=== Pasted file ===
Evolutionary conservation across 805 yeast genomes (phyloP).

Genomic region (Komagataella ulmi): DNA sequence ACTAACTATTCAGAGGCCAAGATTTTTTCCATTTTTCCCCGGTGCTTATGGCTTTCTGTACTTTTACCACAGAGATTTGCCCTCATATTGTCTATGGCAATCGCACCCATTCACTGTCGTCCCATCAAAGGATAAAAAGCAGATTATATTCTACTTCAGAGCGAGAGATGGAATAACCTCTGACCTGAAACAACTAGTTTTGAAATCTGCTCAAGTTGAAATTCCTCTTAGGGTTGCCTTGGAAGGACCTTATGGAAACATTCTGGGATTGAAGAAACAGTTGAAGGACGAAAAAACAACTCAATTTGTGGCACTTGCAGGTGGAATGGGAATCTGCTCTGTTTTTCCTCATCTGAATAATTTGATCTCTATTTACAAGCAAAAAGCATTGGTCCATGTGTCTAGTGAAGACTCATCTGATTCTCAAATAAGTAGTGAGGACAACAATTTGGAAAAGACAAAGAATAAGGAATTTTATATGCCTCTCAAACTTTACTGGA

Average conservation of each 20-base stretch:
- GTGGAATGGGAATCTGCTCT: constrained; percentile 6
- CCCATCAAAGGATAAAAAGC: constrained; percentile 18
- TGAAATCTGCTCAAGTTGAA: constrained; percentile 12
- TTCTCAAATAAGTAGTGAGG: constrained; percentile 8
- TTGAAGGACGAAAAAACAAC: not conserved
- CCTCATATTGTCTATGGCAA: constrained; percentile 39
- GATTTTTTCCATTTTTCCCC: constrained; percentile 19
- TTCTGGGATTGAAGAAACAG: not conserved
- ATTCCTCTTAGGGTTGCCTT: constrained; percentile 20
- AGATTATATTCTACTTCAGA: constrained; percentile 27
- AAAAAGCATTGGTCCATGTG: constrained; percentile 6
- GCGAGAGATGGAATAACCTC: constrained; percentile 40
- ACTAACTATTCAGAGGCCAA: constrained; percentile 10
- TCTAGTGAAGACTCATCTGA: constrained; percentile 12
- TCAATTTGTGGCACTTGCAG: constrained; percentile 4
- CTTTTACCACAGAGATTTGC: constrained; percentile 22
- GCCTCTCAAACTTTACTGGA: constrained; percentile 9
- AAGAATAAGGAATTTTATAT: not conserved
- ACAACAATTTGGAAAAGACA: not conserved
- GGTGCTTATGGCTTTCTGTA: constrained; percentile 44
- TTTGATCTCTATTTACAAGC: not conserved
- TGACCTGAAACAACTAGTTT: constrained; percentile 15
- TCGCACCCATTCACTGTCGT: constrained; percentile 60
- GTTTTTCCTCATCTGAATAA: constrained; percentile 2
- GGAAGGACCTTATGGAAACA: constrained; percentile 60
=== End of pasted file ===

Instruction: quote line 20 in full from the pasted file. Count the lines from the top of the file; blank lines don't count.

- GCCTCTCAAACTTTACTGGA: constrained; percentile 9